Sorry for the missed post yesterday, folks. Going through a tough time this week – will fill you in later.
Meanwhile, today’s video may give you some gardening inspiration:
Sorry for the missed post yesterday, folks. Going through a tough time this week – will fill you in later.
Meanwhile, today’s video may give you some gardening inspiration:
This no-dig garden demonstration is excellent:
My most recent no-dig garden was the one I built with bamboo, cardboard, seaweed, cow manure, chop-and-drop and compost:
It really works well, almost no matter how you do it.
The layers break down and compost in place and the soil life really gets going like you wouldn’t believe. I used big piles of mulch and leaves in my Tennessee garden years back and was absolutely amazed by the work population after a year. They were everywhere, and the hard red clay transformed into black loam within a year. Awesome!
I cover this method among many others in my book Compost Everything: The Good Guide to Extreme Composting.
Even though it’s not usually all that practical for large spaces, no dig gardening, lasagna gardening and Back to Eden gardening is perfect for backyard spaces, particularly where the native soil is less than wonderful.
Forking the soil beneath may help make the no-dig garden system work better, but I haven’t done that in the past. I’ve just put down cardboard and newspaper, followed by whatever I have available for compostable materials.
Kitchen scraps, leaves, grass clippings, manure, rotten wood, potting soil, peat moss, mushroom compost, banana peels, eggshells, seaweed… just get stuff that rots.
I also try to get a wide variety of materials for maximum mineral content. Seaweed is quite valuable for this, as is cow manure (provided it’s not the evil kind you’ll find across most of the United States).
Grass clippings! Leaves! Kitchen scraps! Paper!
We have these things all the time. Instead of chucking them, why not build some sweet little backyard beds instead?
Even tire gardens can be built as no-dig gardens:
In Florida I usually just dug beds. Here in the hard-to-dig rocky clay, I’m moving back towards experiments with no-dig gardening.
How has it worked for you?
As shared in my book Compost Everything, this method of feeding plants allows you to stretch fertility a long, long way and re-use “waste:”
Many people have written in to say how much they appreciate this simple method for creating liquid plant fertilizer.
As Gardener Earth Guy commented on the video:
“This is the absolute best garden trick I’ve learned in a long time. My banana have gotten giant, sweet potato have rope vines, and loquats are getting giant. What doesn’t get a chop n drop goes in the bin.”
You can throw in weeds, fruit, kitchen scraps, urine, manure… just find organic matter and throw it in. I like a wide mix. This is a pretty simple batch, only containing moringa, compost, cow manure and urine. I did get some Epsom Salts after making the video and will throw that in next. A 55-gallon drum like this can easily feed 10,000 square feet of corn for a growing season. I know – I’ve done it!
It beats making “normal” compost and having to spread it all around.
There is some good sense beyond the modern push to “no-till” gardening methods.
One of the best arguments I’ve found is that no-till farming and gardening doesn’t disturb the soil ecosystem.
You may not think of a patch of ground as a huge web of living creatures, but it is. And those creatures do a lot of hard work, all day, day and night.
Check out this timelapse video showing how soil fauna break down fallen leaves:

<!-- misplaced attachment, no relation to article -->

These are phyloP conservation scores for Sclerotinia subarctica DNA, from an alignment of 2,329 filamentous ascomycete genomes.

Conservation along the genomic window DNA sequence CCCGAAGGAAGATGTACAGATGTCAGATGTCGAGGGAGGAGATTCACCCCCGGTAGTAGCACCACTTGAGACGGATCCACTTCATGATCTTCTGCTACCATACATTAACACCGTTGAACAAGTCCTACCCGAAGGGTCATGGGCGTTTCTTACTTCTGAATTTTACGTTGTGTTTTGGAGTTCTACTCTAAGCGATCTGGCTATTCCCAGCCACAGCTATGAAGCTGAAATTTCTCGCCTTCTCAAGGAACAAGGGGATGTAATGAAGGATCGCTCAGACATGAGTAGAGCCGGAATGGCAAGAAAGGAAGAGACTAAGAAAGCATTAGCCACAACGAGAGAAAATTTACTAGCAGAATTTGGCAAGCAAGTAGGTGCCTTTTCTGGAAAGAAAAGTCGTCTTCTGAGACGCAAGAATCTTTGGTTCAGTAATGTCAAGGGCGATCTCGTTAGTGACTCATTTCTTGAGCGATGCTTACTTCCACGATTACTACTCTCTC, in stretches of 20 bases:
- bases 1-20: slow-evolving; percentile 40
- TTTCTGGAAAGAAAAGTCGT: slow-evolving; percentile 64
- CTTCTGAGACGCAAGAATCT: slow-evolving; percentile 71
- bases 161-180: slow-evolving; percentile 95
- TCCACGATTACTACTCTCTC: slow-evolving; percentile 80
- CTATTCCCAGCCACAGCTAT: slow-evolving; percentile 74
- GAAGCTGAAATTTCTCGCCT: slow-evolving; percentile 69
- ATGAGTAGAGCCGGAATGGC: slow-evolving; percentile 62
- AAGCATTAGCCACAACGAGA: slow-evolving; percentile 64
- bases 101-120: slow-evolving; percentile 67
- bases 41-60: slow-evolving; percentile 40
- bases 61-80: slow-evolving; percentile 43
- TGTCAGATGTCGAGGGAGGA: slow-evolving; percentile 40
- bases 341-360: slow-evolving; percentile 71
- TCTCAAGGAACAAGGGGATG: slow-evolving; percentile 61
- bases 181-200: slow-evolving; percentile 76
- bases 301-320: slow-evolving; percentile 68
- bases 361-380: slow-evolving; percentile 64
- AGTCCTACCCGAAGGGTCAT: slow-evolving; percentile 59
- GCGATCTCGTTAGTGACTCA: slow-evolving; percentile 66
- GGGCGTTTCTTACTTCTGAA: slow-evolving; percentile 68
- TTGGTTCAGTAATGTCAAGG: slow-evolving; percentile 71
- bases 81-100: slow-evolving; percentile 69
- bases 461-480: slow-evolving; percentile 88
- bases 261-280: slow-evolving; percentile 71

Impressive, isn’t it?
When you rototill an area, you kill off a lot of the useful creatures in the soil, both macroscopic and microscopic.
On a forest floor or a healthy patch of prairie, these creatures break down debris and turn it into the soil, bringing plants the good stuff they need to thrive.
One of the reasons I don’t use pesticides and herbicides (with the exception of the occasional nicotine spray to kill pesky cucumber beetles) is because I do not want to kill soil life.
Just because you can’t see what’s happening beneath your feet doesn’t mean you should ignore it.
Tread lightly and nature will do a lot of good work for your garden. Most bugs and worms are not our enemies.
*h/t PermieFlix for finding this video.
Patricia Lanza’s book Lasagna Gardening inspired a lot of people, including myself.
I was reminded of the sheet-mulching / lasagna gardening method a couple of weeks ago when I re-watched Geoff Lawton’s excellent film Permaculture Soils.
There’s a spot out back near our gardens that often gets soppy wet in the rainy season. It also has hard clay and rocks beneath the grass. Yet I wanted to do some gardening there.
The solution? A quick bamboo-sided “lasagna gardening” raised bed.
Lasagna gardening is all about making lots of layers – here’s my latest video demonstrating this easy way to build a garden fast!
Are you ready to build your own lasagna garden?
It’s all about the layers… let’s get layering!
I started with a thin layer of cow manure and seaweed to encourage the soil life to eat up the grass and start loosening things, plus to provide nutrition.
Geoff Lawton throws down just manure, but I have lots of seaweed available here and it’s loaded with good stuff.
For those of you in the states… watch out when using manure. It can destroy all your hard work!
I bought Rachel a chest freezer… and it came in a great big cardboard box!
Naturally, I had to find a way to use that in the garden. Weedblock it is!
First, I laid the cardboard over the bed to get a rough size:
Then I stomped it into place. I wanted it all the way to the edges of the bed so pesky grasses won’t come through.
After the cardboard was in place, it was time to start throwing down some biomass.
I used pigeon pea bushes and heliconia leaves.
You can also use whatever brush you have lying around. Leaves, shredded paper, chunks of wood, whatever.
The next layer was a thin one, made from sifted soil from my chicken coop.
This is manure and compost-rich dirt with bits of biochar in it. You can see this composting method here.